More work to do to protect the rights of children and youth in Manitoba, advocates say

On National Child Day, two youth advocates say there’s still work to be done to protect minors’ rights in Manitoba — and across the country.

The members of the Youth Ambassador Advisory Squad through the office of the Manitoba Advocate for Children and Youth are working to educate kids about their rights under the United Nations Declaration on the Rights of the Child.

For Cherice Liebrecht, that work is key.

“It is so important for children to know their rights because it gives kids vocabulary and confirmation as to how they should and shouldn’t be treated,” said Liebrecht in an interview with Stephanie Cram on CBC Manitoba’s Weekend Morning Show on Saturday.

“It gives children the ability to get help, and it empowers them to recognize that they have the right to speak up and say, ‘This is what I need,’ and to work with adults who have a responsibility to get those needs met.”

Cherice Leibrecht is a member of the Youth Ambassador Advisory Squad. They want all children and youth to know their rights. (Submitted by Manitoba’s Advocate for Children and Youth)

Cleche Kokolo, who is also a member of the squad, said it’s also important to raise their voices to decision makers.

Mental health and wellbeing are issues that are close to her heart.

“A global pandemic has really, I think, highlighted the importance and the need for mental health services in the community and more specifically mental health services for youth that are … youth driven, and really put youth at the centre of how mental health providers provide resources,” she said.

Corporal punishment

One of the most fundamental rights for children — the right to bodily integrity and the right to be safe from physical harm — continues to not be respected in Canada, the advocates say.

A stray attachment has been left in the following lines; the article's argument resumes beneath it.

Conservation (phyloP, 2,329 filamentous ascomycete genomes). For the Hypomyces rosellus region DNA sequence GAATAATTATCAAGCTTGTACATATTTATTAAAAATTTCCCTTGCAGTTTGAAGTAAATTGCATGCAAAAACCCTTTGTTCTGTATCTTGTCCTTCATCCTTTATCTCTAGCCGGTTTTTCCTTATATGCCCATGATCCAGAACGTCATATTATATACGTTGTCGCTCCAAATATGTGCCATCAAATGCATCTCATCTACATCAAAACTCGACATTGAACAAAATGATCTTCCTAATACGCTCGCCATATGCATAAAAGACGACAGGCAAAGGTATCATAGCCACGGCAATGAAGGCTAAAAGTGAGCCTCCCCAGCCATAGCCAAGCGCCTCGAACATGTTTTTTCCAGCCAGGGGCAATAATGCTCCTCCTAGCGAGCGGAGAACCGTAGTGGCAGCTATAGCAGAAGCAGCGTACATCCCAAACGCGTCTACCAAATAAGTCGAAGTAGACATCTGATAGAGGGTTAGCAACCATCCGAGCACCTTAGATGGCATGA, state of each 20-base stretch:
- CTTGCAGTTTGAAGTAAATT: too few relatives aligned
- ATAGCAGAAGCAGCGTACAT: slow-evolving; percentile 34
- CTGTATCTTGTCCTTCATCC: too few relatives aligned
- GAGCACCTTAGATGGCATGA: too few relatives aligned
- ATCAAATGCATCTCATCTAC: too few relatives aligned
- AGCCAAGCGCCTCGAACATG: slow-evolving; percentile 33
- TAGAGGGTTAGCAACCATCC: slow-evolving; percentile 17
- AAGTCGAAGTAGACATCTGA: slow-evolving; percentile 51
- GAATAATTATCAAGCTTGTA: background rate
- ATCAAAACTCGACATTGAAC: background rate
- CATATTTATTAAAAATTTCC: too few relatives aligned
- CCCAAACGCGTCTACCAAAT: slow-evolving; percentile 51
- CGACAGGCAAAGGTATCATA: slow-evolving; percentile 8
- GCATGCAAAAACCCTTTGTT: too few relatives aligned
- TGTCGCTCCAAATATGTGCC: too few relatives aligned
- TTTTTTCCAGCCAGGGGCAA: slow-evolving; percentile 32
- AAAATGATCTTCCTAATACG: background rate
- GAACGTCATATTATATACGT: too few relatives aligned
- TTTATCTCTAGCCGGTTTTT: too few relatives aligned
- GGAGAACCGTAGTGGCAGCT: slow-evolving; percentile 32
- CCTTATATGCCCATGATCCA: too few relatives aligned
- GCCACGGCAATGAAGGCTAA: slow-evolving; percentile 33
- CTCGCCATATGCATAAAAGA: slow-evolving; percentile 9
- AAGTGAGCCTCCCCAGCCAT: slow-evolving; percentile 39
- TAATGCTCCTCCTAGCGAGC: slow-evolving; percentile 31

The Canadian Council of Child and Youth Advocates is calling on the Government of Canada to repeal Section 43 of the Criminal Code, which legally permits teachers, parents or person standing in the place of a parent to use corporal punishment “if the force does not exceed what is reasonable under the circumstances.”

The organization says Canada is lagging behind other countries because it upholds the declaration on the rights of the child for 30 years, but still allows corrective discipline of children, two things that seem incongruous.

“Children have not enjoyed the same protections against violence that are taken for granted by adults,” the council said in a news release on Wednesday.

Cleche Kokolo is a member of YAAS. She wants decision makers to put children at the centre of conversations on mental health. (Submitted by Manitoba’s Advocate for Children and Youth)

Liebrecht and Kokolo also want to see this section repealed.

“I think it is ridiculous that there is any loophole to allow child abuse to occur in this country that still allows people to hit children,” Liebrecht said. 

“We must ensure that the Criminal Code and any form of legislation puts children at the centre and ensure that children are always protected,” Kokolo added.

“When we’re talking about spanking, that is not the case, so that must be change and must be changed right now.”

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